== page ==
It takes time for the heat to travel through a substance that is heated on one side. Heat lag is the time that is needed for heat to travel through a substance on one side. The sun heats the outside wall of a building. However, several hours pass before this heat reaches the inner surfaces of the wall. In normal buildings this time varies between three to four hours. With well insulated or thick walls, the sun may be gone by the tune the heat soaks through.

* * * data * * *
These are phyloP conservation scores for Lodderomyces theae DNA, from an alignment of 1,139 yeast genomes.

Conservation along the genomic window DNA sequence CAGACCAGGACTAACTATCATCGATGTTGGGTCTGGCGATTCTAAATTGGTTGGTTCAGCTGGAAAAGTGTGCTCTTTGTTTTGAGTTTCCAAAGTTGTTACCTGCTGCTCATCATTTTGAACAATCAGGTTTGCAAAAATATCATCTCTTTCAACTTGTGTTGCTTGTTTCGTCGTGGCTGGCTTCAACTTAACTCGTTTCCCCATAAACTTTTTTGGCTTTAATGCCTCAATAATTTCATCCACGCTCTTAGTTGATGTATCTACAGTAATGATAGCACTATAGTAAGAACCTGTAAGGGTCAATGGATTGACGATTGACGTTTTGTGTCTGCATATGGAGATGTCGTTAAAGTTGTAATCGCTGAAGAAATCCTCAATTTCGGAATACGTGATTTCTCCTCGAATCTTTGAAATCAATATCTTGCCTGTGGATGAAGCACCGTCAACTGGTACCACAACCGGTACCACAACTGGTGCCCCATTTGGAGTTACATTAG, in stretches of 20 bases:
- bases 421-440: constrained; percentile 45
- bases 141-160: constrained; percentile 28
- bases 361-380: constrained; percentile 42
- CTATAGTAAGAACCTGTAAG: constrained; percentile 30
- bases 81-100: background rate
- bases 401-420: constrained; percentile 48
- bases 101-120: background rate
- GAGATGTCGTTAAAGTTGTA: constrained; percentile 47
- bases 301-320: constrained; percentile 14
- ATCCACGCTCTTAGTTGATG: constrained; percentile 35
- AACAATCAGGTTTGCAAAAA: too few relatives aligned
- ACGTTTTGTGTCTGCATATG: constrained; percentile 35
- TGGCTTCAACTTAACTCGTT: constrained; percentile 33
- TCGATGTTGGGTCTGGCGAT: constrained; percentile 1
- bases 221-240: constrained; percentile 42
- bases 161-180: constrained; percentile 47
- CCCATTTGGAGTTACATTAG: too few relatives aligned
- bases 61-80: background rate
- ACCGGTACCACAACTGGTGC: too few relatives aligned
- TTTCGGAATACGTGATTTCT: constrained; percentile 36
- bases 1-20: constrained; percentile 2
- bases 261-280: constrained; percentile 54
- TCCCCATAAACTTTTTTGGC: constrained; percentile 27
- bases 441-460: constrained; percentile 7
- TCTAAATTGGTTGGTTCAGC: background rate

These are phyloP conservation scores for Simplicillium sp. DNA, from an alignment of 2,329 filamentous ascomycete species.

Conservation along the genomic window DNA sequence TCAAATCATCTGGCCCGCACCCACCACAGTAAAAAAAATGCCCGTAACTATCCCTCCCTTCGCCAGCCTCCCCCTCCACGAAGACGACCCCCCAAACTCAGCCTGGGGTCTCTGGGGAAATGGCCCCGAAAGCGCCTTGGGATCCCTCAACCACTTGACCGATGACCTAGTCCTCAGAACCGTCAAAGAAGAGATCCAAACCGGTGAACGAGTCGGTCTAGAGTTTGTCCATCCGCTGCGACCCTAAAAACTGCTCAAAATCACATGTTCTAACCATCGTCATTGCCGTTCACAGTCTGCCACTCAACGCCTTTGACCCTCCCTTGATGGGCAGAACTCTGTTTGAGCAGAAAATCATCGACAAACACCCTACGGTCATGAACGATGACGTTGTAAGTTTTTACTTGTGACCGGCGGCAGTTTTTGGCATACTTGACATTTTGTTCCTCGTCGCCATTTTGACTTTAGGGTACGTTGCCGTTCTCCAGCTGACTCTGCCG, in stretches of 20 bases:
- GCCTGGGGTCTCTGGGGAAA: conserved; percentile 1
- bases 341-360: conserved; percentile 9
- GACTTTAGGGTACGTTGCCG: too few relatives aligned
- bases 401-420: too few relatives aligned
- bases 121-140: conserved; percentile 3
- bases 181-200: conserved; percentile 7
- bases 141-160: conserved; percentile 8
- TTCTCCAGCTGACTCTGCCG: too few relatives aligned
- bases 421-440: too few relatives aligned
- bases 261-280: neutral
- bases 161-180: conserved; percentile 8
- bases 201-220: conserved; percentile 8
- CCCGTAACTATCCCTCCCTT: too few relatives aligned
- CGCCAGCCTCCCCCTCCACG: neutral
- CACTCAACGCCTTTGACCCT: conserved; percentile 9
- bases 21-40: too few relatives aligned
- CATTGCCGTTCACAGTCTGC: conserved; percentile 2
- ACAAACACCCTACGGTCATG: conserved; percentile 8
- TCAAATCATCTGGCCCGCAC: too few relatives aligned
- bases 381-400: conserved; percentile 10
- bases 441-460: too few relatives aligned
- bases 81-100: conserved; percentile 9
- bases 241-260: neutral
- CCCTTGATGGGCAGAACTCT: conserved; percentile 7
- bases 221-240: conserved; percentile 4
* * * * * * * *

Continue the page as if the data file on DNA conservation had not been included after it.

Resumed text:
The south wall receives sun all day, while the east and west walls receive sunlight only for a small period of time. However the south wall is not as strongly affected as the east and west walls. This is because the rays come in overhead. The heat lag can causes rooms to be heated even after the sun goes below the horizon and the outdoor temperature drops.